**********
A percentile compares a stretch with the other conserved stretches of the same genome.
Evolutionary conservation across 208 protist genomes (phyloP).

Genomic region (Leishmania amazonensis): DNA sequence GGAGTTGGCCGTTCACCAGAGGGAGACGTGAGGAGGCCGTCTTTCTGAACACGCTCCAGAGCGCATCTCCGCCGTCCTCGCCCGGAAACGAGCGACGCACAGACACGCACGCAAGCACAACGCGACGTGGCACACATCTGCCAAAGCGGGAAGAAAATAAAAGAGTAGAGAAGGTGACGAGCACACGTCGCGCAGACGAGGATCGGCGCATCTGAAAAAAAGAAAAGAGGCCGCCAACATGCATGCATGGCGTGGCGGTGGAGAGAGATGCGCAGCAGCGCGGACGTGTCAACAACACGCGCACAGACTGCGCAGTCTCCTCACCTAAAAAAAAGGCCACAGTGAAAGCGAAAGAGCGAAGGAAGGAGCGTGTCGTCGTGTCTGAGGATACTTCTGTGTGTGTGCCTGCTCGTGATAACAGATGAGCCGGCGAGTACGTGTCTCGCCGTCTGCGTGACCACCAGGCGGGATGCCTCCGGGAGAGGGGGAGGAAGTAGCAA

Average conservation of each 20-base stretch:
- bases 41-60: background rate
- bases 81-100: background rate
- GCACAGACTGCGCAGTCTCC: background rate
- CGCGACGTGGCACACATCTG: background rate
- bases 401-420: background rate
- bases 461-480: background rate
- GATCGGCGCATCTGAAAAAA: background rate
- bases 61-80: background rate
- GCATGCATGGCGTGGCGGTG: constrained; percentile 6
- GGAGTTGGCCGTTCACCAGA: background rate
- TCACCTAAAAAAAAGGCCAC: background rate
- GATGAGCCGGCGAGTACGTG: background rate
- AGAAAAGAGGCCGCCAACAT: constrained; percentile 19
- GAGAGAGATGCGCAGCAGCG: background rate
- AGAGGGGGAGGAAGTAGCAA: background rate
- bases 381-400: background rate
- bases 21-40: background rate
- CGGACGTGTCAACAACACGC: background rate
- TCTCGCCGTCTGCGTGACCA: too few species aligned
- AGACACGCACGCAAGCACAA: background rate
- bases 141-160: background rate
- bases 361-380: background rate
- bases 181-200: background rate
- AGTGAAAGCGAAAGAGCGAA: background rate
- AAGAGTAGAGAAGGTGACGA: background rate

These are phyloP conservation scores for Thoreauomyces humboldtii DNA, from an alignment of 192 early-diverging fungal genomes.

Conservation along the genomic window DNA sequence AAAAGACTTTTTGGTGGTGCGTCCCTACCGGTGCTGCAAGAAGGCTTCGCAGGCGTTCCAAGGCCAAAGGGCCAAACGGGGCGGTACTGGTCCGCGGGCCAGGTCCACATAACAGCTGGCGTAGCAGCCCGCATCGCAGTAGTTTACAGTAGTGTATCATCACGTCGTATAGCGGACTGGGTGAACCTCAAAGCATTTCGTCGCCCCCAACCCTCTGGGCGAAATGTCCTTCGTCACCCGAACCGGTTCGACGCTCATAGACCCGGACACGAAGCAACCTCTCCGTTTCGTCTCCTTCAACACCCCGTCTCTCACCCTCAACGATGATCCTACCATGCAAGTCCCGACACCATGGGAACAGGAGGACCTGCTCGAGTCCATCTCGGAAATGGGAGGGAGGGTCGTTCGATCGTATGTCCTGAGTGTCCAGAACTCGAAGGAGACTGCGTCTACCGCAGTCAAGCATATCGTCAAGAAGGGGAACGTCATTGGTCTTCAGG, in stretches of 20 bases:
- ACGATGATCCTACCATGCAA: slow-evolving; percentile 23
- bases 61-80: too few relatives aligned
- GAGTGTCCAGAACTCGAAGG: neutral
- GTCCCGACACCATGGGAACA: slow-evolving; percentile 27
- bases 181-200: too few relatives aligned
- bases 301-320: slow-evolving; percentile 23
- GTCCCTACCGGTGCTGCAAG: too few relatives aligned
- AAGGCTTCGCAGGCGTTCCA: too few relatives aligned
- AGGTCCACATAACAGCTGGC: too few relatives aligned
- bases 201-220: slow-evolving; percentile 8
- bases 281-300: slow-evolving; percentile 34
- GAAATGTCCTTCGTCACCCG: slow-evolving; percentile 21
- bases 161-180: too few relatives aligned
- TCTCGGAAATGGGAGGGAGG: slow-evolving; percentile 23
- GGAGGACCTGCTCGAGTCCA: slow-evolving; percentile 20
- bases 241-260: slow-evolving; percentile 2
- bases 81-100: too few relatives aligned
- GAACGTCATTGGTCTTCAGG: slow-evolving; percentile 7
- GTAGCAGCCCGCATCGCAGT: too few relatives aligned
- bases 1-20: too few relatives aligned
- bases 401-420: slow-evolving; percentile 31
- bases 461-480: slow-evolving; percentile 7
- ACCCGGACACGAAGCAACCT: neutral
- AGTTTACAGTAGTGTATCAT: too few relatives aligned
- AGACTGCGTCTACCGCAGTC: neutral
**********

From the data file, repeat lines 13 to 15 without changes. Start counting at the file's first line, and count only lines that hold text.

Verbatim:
- GCATGCATGGCGTGGCGGTG: constrained; percentile 6
- GGAGTTGGCCGTTCACCAGA: background rate
- TCACCTAAAAAAAAGGCCAC: background rate